Norbert Wiener has pioneered the study of causality and his ideas are still shaping this active area of research. The present article explores the concept of 'inferred causation' and demonstrates the continued impact of Wiener's work. It shows how the statistical notion of causation introduced by Clive Granger in the 70's and the counterfactual notion of causation introduced by Judea Pearl in the 90's can be interpreted and merged under a single unifying framework that is based on Wiener filtering. Determining whether a given process 'causes' another has been a central subject of philosophical debate since even before the time of David Hume and Immanuel Kant. Aside from purely philosophical or gnoseological considerations, practicing scientists are content to be able to infer causation in operative ways. In practical terms, if it is possible to isolate the processes of interest within a controlled laboratory environment, causality can be inferred by performing a sufficient number of experiments. However, a deeper understanding of the meaning of causation is required if the processes can not be perfectly isolated, not all variables can be measured or only passive observations are available. Traditionally, Clive Granger is credited with the introduction of the first quantitative statistical tests to infer causation from passive observations. In Granger's formulation, one variable is causal to another, if the ability to predict the second variable is significantly improved by incorporating information about the first. As Granger himself acknowledges in his seminal paper, both the mathematical formalization and the fundamental ideas of his notion of causality have been deeply inspired by the contributions of Wiener in the area of estimation and prediction. More recently, a different approach to the study of causality has been developed by the computer scientist and philosopher Judea Pearl. Central to Pearl's work is the description of probability distributions and conditional independence among random variables by using directed acyclic graphs. Over this class of graphs, Pearl has introduced a semantic language and computational rules to formally describe the concept of causality in a network of partially observed variables. These computational rules are usually known as 'do-calculus.' Typically, Pearl's approach is static, in the sense that there is no time variable defined in the probabilistic model, and is not well-suited to consider feedback loops. Granger's approach, instead, is based on one-step ahead predictors exploiting the fact that the processes are dynamical systems, but is not capable of dealing with unobserved quantities. In this article, we provide a combination of both approaches. We first show how, by using certain variations of the Wiener filter, specific sparsity properties can be represented over directed graphs where loops can be present as well. These results are in line with the results obtained by Pearl for his graphical models. Under relatively mild hypotheses, we, as well, provide an interpretation for a generalized (multivariate) notion of Granger causality over these graphs. Finally, we prove that these Wiener filters can be used within the framework provided by do-calculus and seamlessly take into account scenarios where feedback loops are also present.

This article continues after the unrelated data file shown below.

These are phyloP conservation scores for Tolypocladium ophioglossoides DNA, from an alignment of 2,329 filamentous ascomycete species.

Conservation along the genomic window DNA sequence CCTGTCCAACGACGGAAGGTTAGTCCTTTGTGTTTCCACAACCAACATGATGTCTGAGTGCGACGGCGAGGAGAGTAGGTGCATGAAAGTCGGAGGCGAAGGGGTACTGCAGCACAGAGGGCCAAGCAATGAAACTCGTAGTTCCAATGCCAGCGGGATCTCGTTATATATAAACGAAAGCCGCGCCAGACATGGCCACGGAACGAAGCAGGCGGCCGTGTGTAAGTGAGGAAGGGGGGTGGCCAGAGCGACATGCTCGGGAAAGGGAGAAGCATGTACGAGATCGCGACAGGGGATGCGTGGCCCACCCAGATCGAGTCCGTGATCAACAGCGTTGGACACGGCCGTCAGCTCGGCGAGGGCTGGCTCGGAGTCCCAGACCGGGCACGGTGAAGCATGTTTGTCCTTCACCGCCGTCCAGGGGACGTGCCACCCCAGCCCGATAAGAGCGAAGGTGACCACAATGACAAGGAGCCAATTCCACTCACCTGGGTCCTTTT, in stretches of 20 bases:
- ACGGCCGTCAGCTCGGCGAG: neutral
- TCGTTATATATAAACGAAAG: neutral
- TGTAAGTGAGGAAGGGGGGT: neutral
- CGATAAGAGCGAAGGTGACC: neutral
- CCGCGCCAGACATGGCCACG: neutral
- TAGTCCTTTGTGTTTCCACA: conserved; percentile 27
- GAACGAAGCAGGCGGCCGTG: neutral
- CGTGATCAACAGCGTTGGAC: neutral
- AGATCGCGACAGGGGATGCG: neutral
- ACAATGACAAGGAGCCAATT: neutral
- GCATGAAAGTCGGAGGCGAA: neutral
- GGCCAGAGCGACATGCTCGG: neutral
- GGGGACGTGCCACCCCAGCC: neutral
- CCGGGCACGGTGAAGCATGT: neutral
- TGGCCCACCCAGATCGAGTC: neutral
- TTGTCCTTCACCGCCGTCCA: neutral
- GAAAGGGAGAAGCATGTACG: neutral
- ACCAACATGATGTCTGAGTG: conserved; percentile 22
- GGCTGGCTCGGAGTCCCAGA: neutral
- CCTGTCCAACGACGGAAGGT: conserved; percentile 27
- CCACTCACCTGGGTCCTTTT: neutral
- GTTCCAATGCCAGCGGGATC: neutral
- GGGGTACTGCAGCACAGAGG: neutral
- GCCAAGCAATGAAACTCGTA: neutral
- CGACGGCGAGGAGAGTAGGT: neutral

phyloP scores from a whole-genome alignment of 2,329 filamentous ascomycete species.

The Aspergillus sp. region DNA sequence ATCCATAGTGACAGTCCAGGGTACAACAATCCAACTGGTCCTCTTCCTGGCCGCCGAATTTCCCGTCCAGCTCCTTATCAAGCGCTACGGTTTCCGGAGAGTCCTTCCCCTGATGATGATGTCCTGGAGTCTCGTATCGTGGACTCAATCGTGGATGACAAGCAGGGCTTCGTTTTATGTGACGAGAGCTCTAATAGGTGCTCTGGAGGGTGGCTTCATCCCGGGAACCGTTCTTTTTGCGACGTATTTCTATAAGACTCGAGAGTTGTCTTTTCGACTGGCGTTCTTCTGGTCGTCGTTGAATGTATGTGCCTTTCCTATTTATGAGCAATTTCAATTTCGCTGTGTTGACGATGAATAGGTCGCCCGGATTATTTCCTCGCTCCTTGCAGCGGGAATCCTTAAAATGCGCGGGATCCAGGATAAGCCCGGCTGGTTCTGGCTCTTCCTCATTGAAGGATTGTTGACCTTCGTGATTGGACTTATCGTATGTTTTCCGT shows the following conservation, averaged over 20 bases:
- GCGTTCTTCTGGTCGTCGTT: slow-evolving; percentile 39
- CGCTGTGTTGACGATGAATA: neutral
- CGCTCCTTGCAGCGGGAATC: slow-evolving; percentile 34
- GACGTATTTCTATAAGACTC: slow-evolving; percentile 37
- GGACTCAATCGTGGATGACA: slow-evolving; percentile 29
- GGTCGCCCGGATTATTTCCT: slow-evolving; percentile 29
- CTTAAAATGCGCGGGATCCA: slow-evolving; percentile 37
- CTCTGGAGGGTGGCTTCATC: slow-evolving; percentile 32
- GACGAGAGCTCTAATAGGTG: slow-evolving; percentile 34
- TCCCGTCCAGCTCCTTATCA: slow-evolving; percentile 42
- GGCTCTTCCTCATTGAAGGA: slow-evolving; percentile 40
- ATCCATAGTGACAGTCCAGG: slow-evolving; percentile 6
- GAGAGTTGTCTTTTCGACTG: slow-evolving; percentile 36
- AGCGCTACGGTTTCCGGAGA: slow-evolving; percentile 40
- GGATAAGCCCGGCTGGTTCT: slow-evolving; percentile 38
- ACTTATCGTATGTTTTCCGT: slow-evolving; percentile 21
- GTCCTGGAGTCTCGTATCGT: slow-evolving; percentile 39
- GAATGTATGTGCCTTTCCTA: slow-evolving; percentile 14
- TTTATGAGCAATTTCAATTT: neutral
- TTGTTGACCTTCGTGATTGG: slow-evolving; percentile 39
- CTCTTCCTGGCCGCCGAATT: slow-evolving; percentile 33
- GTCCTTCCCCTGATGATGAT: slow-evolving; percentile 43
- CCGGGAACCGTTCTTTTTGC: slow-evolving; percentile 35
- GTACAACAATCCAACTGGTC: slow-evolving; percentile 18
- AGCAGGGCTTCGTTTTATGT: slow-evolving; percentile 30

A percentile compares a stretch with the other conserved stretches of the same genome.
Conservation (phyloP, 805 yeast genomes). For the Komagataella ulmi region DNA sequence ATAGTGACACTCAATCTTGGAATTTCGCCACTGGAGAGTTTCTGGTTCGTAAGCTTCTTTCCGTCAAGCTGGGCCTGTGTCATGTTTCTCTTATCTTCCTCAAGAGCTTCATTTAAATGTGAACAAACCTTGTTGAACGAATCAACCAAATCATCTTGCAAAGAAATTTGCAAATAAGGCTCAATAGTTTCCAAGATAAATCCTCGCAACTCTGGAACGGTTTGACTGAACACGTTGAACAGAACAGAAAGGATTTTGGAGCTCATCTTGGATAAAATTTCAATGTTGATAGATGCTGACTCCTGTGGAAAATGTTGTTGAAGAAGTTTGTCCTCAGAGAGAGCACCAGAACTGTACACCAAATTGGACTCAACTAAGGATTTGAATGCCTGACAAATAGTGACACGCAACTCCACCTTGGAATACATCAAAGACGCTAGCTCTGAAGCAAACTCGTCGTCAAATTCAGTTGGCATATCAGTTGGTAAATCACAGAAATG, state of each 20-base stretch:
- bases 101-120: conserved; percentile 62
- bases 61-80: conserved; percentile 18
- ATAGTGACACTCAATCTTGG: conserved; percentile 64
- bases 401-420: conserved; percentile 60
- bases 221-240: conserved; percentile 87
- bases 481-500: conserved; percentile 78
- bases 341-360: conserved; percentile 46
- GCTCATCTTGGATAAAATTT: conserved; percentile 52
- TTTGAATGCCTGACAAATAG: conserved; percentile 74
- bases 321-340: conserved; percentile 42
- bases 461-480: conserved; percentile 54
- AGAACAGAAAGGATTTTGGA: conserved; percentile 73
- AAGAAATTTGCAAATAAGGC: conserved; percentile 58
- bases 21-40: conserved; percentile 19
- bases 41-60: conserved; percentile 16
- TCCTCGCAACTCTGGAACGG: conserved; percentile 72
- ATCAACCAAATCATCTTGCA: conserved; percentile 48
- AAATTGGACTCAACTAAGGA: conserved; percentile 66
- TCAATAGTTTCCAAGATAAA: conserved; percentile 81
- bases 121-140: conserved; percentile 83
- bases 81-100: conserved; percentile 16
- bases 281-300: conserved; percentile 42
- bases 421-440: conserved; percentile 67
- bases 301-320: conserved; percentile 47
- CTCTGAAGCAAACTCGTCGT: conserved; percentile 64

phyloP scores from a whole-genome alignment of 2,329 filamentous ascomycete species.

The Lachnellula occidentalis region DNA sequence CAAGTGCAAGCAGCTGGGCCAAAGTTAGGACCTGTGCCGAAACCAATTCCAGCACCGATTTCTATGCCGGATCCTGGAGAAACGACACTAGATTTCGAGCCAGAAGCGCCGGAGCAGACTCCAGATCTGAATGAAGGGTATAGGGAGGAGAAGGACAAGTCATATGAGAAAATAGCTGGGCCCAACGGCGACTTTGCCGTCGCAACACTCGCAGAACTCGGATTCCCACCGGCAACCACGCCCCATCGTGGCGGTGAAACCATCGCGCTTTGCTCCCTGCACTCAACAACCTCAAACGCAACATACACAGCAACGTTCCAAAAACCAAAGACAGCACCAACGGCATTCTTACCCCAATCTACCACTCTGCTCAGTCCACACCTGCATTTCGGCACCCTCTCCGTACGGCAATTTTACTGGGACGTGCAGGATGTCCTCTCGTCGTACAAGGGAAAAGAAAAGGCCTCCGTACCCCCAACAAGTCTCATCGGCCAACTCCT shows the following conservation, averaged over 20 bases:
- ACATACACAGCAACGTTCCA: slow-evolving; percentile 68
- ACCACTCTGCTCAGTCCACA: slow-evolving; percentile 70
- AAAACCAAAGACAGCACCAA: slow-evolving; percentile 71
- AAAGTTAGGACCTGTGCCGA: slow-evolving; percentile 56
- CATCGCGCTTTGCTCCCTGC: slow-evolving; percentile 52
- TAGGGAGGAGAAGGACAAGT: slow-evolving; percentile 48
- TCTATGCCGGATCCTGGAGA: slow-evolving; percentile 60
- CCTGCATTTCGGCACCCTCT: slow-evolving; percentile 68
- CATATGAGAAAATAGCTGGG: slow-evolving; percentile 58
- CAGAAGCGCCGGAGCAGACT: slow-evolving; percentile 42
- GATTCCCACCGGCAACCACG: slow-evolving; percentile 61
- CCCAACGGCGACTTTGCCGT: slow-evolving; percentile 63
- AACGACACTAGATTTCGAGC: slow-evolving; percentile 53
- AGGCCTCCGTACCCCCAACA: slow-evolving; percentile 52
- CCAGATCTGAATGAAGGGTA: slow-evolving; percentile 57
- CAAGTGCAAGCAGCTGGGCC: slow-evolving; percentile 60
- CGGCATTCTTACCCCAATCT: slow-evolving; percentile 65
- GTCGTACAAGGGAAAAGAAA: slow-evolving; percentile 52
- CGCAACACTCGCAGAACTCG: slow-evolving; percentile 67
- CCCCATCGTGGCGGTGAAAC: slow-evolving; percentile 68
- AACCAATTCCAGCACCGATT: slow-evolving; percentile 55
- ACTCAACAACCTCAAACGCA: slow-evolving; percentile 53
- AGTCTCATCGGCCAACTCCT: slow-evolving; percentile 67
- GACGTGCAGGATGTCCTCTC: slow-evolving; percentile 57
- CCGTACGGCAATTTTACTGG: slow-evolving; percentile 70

|Title of host publication
|2014 IEEE Conference on Norbert Wiener in the 21st Century
|Subtitle of host publication
|Driving Technology's Future, 21CW 2014 - Incorporating the Proceedings of the 2014 North American Fuzzy Information Processing Society Conference, NAFIPS 2014, Conference Proceedings
|Institute of Electrical and Electronics Engineers Inc.
|Published - 2014
|2014 IEEE Conference on Norbert Wiener in the 21st Century, 21CW 2014 - Boston, United States
Duration: Jun 24 2014 → Jun 26 2014
|2014 IEEE Conference on Norbert Wiener in the 21st Century: Driving Technology's Future, 21CW 2014 - Incorporating the Proceedings of the 2014 North American Fuzzy Information Processing Society Conference, NAFIPS 2014, Conference Proceedings
|2014 IEEE Conference on Norbert Wiener in the 21st Century, 21CW 2014
|6/24/14 → 6/26/14
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